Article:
A Few Facts About Deep Learning In A Web Browser


Data privacy has given an impetus to browser based deep learning, as it helps data remain in the vicinity of a device. Another factor driving its demand is quicker page loading.

Deep learning in a browser may seem as odd as a camel being ‘the ship of the hills.’ However, the advent of platforms such as WebGL (JavaScript to render interactive 2D) and WebGPU (graphics and application acceleration) has made it possible to run deep learning (DL) programs on a Web browser—mostly routed through gaming software, and platforms. Although it is possible to have both learning (from data) and inference (for example, whether it will be ‘partly sunny’ tomorrow), the latter technically happens in the Web browser based on the model deployed remotely on the device. One major driving force for this is the increased awareness about data privacy, as it helps data remain within the vicinity of the device itself. Quicker response and page load time is another driving factor.

The concept of running deep learning tasks on Web browsers originated around 2015. Andrej Karpathy developed ConvNetJS during his stint as a PhD student at Stanford, which was the very first incarnation of DL in a Web browser. Some of its notable successors are WebDNN, Mind, and Keras.js. Around three years back, in early 2018, Google propelled the movement by developing TensorFlow.js (tfjs), which can be termed the defining moment of this journey so far.

Features

Before delving into more details, let us look at some of the salient features of browser based DL, which continues to evolve at a very quick pace. In fact, it is safe to say that the era of browser based DL has just begun, and that interactive gaming is the main force driving its evolution.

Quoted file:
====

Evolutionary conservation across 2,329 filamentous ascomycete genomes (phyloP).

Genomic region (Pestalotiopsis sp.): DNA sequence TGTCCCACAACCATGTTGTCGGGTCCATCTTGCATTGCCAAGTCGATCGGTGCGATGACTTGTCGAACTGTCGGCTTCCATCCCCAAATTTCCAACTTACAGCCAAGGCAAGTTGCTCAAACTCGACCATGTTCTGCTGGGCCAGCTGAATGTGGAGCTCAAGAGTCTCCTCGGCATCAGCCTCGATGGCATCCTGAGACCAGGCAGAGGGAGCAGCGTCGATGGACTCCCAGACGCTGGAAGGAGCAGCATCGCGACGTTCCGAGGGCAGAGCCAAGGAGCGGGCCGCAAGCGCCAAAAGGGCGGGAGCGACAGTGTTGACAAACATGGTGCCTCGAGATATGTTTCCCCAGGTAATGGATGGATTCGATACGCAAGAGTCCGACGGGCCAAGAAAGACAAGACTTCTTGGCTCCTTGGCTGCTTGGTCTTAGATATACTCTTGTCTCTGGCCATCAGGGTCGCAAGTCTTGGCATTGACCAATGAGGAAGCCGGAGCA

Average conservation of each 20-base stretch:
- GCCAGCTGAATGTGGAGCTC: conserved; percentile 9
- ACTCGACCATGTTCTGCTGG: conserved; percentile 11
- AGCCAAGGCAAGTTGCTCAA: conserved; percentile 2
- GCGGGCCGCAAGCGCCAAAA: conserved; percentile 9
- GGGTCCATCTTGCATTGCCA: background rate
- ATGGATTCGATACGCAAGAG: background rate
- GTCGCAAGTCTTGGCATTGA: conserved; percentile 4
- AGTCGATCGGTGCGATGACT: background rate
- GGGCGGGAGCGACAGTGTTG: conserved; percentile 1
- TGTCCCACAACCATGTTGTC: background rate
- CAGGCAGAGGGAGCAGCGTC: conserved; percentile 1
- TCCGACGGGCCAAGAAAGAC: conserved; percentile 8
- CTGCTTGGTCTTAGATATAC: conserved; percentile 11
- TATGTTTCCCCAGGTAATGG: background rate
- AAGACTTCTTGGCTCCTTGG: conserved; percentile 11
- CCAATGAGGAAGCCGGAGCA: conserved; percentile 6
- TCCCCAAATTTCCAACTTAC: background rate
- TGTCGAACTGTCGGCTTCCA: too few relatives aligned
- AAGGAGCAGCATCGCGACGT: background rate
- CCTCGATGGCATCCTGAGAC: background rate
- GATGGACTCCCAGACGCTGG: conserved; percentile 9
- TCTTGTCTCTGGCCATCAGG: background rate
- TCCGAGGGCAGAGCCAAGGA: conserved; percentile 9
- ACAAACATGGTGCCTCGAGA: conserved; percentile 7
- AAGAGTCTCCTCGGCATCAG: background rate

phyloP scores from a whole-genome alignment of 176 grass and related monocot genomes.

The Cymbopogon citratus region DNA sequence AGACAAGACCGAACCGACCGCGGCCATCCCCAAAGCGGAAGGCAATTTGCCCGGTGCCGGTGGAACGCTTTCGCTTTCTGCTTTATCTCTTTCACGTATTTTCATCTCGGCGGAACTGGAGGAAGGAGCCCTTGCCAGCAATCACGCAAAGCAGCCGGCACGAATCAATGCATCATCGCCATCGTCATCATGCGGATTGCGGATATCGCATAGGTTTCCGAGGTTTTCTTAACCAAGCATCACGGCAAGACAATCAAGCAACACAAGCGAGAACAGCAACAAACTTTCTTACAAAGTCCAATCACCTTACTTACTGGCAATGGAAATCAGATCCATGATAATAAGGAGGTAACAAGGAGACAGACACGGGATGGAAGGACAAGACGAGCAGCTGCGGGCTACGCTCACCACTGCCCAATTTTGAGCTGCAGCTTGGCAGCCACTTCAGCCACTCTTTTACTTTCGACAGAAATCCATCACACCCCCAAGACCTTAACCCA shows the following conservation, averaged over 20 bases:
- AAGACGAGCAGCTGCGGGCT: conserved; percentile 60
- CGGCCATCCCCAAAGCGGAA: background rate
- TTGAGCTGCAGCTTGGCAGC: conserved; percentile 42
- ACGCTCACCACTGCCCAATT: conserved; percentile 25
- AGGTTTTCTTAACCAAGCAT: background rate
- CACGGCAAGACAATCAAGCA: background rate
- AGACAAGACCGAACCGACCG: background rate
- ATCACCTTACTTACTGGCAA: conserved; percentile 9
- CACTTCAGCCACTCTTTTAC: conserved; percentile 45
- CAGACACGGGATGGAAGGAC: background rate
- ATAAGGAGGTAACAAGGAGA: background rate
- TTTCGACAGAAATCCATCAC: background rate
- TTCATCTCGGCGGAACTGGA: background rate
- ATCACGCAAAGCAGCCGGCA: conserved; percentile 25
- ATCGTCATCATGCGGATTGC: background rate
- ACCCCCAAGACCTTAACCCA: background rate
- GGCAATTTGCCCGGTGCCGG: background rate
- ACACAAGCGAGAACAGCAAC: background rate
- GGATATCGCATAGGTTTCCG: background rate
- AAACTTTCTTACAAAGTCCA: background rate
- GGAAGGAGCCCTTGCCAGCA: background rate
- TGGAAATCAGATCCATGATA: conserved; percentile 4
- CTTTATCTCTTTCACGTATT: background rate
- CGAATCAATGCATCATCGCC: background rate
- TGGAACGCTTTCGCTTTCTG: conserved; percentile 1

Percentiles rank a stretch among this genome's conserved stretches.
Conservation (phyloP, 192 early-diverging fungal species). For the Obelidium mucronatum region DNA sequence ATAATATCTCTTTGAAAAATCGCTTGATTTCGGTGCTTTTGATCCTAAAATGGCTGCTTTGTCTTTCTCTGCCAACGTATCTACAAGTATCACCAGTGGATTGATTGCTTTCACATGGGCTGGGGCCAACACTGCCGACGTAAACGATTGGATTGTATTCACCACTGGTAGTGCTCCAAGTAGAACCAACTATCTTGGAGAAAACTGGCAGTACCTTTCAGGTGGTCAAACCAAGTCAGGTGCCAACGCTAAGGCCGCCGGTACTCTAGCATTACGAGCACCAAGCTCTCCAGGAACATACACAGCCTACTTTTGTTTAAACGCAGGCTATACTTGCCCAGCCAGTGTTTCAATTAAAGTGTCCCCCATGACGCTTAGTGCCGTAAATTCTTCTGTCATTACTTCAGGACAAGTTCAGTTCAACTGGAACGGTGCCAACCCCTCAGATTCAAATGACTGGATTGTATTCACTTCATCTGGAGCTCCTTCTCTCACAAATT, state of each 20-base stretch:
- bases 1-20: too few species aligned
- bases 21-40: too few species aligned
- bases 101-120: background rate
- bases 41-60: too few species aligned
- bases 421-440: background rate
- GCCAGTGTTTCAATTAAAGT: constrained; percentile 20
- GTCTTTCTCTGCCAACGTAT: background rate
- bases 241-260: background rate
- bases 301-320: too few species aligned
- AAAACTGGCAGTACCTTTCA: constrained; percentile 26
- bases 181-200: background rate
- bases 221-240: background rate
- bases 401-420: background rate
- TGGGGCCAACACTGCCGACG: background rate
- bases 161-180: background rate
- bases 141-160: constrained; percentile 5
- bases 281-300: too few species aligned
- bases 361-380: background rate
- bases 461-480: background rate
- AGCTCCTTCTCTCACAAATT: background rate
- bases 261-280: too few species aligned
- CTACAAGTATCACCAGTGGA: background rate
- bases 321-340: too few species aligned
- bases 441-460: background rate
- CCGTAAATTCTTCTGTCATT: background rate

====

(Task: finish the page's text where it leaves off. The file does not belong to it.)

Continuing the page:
Of the various steps in a DL workflow, decision making, which is based on trained data sets (what we call inference), dominates the scene. Although training is still feasible, people prefer to train globally and infer locally in the Web browser.

To infer something, the first step is to load the trained model on to the browser. This is called the model warm-up step, and is perhaps the most sluggish in the entire inference process.

It has been experimentally determined that TensorFlow.js is x1 to x2 slower (with respect to the CPU) compared to its native counterpart, when run on a browser. Interestingly, it has also been found that tfjs running in an integrated graphics card equals or even outperforms the native TensorFlow on the CPU for the same inference task (Reference: https://arxiv.org/abs/1901.09388). Also, the inference task does not clog up the CPU completely. Experimental results show it tops up around 80 percent of the CPU.

Deep learning in a browser involves three distinct steps.

Model import

This is the most time-consuming step of importing the already trained models into the browser. TensorFlow.js has the tfjs converter (https://github.com/tensorflow/tfjs/tree/master/tfjs-converter) to load the natively trained TensorFlow models into the browser and make it suitable for inference.

Warm up

This is the next step, where the browser consumes the trained model.

Experimental results show TensorFlow.js is ahead in the race.

Inference

This is the decision-making step, where the inference is made locally. Basically, the warmed-up model is used to get the result of the localised test data set.

An example

Let us look at a very simplified JavaScript example of TensorFlow.js in action. The total code looks something like this:

<!DOCTYPE html>

<html>

    <head>

        <script src=”https://cdn.jsdelivr.

net/npm/@tensorflow/tfjs/dist/tf.min.js”>

</script>

    </head>

    <body>

     <h2>TensorFlow JS example. Input a

number and get prediction near to (3*

input)-1.</h2>

       <p>

         <span>

         <label>Enter an integer here</label>

         <input type = “text”